Finally, in addition to noting the profound significance that past crimes clearly have on current sentencing in FIP cases, I must note that it is these past crimes that itself serves to convert the behavior here in to a federal crime.  Indeed, if one takes the Second Amendment very seriously (as I do), the actual "offense behavior" in these cases might often be subject to significant protection as the exercise of a fundamental constitutional right unless and until the person has a disqualifying criminal past.  Proof yet again that the past, at least when it comes to criminal sentencing and constitutional rights, is often ever-present.

November 19, 2013 at 02:40 PM | Permalink

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Comments

The USSG drives much of differing numbers in FIP cases. Base offense level(BOL) for FIP is 14. But if you have one prior felony conviction for a crime of violence or controlled substance offence, which does not include simple possession, the BOL is 20, and if you have two qualifying priors the BOL is 24. Common enhancements are stolen firearm, +2, obliterated serial number, +2, and possession of the firearm in connection with another felony offense, +4.

Many USAOs have a Project Safe Neighborhood Committee where the Feds and locals decide which office takes a certain FIP case. Number of qualifying convictions is one factor as well as age, gang ties, etc . . . .

Posted by: AUSA12 | Nov 19, 2013 7:56:06 PM

Doug: If one commits a state felony with a firearm in Tennessee, you are going to be sentenced in state court and then be prosecuted and sentenced in federal court for FIP. (Just look at the number of officially
"unreported cases" in the Sixth Circuit coming from Tennessee on a weekly basis). That doesn't happen very often, if ever, in Kentucky, Ohio and Michigan. As a practitioner, I believe the USSC statistics are a function of prosecutorial discretion and slavish adherence to the "advisory" guidelines in FIP cases by District Judges.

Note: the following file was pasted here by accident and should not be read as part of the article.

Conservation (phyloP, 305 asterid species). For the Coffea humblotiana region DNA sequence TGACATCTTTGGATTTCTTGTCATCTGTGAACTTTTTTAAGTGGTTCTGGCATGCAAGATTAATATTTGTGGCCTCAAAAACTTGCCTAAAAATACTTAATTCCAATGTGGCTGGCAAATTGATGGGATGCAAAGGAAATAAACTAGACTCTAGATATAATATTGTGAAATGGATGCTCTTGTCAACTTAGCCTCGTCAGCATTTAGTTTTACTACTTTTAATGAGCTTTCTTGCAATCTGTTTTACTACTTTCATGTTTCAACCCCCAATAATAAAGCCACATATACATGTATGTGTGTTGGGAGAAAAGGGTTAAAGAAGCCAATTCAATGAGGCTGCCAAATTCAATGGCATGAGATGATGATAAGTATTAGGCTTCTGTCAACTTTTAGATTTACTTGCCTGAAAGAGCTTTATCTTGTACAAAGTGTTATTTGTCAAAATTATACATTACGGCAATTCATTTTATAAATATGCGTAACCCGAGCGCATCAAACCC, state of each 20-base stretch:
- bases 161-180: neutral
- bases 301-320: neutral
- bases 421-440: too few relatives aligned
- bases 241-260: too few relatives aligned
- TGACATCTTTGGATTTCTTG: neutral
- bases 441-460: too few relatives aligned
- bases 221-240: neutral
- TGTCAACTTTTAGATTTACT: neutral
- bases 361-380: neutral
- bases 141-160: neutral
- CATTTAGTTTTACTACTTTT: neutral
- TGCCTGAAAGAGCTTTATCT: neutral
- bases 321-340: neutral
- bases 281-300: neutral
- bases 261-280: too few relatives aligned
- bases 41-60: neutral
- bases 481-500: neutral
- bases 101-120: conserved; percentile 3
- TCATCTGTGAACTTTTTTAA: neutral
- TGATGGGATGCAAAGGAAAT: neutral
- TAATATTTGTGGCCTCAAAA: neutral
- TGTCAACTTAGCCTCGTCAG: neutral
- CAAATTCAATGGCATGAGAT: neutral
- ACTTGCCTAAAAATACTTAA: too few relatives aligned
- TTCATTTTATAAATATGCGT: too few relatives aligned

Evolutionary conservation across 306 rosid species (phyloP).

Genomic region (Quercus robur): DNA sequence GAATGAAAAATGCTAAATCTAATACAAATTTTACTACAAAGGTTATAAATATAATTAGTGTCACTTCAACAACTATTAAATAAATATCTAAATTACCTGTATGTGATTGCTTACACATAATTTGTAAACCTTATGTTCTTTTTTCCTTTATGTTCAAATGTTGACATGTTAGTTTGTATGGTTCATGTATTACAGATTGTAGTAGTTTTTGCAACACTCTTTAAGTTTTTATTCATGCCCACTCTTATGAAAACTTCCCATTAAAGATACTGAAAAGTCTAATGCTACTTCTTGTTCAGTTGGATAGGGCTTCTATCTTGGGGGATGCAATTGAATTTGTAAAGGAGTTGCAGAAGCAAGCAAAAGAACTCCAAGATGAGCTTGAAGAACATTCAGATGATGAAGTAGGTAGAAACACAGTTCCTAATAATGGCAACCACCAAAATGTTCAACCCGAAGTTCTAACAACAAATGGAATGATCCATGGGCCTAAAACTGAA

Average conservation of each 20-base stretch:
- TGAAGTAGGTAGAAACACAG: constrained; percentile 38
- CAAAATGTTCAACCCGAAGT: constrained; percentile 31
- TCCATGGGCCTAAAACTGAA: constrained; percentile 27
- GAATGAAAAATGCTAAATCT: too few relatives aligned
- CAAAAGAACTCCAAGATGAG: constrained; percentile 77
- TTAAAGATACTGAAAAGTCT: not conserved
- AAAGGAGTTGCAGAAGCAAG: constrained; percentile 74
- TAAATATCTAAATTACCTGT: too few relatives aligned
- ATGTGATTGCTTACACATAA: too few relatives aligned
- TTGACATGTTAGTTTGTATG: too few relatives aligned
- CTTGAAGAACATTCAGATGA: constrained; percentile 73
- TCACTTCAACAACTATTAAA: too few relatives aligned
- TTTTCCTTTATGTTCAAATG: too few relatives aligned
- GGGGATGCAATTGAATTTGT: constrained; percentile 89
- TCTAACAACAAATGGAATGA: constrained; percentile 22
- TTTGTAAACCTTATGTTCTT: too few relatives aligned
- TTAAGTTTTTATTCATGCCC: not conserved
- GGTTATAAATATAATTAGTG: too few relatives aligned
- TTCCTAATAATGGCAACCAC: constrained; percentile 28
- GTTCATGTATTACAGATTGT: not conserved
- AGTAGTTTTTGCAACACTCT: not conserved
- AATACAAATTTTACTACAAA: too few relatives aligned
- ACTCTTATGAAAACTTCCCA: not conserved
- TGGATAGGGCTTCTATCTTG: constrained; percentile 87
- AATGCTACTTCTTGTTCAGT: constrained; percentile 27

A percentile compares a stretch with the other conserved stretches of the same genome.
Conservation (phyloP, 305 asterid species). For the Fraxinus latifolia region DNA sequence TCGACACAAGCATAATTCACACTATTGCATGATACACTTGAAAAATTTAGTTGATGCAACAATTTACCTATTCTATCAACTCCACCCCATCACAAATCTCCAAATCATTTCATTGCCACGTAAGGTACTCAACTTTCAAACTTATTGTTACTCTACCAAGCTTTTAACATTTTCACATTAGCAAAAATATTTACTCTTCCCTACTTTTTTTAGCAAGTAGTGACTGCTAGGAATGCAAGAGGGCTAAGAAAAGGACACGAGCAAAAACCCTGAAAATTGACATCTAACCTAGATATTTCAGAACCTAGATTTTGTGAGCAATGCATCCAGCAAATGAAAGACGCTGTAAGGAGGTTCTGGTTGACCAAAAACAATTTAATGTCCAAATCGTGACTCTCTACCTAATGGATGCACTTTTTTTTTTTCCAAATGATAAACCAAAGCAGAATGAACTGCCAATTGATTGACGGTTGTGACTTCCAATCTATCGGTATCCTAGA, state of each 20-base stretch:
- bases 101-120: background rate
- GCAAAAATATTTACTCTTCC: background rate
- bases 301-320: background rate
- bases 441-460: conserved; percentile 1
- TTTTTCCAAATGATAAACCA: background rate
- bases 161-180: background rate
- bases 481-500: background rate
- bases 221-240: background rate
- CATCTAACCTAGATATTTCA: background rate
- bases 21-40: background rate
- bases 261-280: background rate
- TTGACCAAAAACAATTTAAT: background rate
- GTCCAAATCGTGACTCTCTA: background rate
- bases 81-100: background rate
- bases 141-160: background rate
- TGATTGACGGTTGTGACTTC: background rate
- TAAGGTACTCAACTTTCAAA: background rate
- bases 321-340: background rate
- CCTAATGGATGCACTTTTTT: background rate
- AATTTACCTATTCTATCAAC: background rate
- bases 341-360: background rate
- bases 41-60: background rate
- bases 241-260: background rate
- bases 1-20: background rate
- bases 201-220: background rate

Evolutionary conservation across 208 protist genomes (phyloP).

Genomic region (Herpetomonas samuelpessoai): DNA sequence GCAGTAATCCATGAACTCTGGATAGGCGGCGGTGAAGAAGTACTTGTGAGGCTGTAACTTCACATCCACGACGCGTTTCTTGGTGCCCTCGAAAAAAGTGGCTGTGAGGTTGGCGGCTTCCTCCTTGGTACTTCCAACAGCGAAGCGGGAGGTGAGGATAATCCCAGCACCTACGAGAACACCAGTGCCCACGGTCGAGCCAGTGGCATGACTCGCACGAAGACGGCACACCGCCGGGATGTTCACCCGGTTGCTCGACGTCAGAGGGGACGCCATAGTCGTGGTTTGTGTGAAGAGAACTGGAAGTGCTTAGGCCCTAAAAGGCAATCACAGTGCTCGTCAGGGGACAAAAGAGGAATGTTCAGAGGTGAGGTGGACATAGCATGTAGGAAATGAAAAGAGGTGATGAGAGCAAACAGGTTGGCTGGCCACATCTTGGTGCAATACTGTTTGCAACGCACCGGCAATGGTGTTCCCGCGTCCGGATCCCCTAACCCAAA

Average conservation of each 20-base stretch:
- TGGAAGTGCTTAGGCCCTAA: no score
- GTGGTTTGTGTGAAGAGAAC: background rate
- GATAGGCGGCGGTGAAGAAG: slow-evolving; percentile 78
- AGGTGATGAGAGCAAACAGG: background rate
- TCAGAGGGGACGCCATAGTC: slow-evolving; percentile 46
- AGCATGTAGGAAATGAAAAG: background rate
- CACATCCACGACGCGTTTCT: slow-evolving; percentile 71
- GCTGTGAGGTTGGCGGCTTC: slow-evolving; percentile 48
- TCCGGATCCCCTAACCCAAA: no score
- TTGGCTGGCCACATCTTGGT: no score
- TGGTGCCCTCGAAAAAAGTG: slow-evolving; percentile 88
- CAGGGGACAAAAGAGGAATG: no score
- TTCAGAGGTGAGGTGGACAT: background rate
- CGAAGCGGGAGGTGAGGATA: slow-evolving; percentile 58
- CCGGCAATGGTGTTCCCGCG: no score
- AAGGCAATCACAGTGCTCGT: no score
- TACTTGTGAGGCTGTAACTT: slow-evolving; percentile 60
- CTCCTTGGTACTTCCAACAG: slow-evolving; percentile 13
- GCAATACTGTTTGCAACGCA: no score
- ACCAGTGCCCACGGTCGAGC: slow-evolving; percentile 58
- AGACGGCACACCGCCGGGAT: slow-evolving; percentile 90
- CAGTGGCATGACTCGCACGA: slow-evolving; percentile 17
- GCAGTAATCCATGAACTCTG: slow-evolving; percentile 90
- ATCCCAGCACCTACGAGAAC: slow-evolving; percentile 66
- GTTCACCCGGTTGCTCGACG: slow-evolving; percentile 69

Posted by: ? | Nov 19, 2013 10:45:50 PM

Professor, I am not sur you are right on a point abov, FYI. A serious criminal record, by definition, or otherwise, is not required to be subject to federal prosecution. A person can have had a conviction overturned through a habeas as action, or could have just been under felony indictment and was subsequently acquitted. See US v. Lewis, 445 us 55 (1980).

"But to limit the scope of 922 (g) (1) and (h) (1) to a validly convicted felon would be at odds with the statutory scheme as a whole. Those sections impose a disability not only on a convicted felon but also on a person under a felony indictment, even if that person subsequently is acquitted of the felony charge. Since the fact of mere indictment is a disabling circumstance, a fortiori the much more significant fact of conviction must deprive the person of a right to a firearm." Id.

Posted by: = | Nov 21, 2013 3:38:57 AM